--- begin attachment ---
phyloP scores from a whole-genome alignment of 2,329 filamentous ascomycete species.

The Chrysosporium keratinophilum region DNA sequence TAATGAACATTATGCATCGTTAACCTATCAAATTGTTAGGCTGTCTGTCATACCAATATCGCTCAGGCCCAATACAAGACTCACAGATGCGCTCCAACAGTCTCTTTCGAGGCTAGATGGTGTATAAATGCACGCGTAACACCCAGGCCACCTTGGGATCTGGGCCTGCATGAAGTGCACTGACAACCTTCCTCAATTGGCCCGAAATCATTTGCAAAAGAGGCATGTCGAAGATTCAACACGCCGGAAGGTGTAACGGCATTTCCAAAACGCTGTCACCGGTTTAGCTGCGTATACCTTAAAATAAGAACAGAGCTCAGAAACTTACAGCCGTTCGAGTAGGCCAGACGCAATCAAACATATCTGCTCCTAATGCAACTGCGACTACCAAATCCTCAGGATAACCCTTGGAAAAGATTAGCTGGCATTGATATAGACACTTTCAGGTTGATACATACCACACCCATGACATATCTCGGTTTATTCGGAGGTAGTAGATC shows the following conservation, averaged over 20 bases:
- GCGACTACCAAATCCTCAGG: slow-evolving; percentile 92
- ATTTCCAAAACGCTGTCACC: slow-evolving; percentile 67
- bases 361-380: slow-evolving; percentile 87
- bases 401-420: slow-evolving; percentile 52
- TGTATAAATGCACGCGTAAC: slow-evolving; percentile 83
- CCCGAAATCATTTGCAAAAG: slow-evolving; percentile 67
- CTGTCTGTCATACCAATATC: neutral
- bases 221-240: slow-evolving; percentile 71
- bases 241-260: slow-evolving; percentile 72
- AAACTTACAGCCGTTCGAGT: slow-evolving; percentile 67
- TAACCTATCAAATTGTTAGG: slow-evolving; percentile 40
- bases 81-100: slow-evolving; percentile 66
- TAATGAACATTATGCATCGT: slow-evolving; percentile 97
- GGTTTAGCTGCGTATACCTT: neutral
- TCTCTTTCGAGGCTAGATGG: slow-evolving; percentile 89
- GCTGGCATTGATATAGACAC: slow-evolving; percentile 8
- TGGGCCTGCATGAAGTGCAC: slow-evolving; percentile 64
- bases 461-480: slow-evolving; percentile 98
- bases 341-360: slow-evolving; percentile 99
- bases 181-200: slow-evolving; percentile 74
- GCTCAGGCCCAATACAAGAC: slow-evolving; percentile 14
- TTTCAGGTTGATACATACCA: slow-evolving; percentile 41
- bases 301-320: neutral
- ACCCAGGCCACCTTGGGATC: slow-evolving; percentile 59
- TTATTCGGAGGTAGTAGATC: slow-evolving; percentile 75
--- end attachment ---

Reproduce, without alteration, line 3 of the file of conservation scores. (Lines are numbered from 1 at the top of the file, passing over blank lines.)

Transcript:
- GCGACTACCAAATCCTCAGG: slow-evolving; percentile 92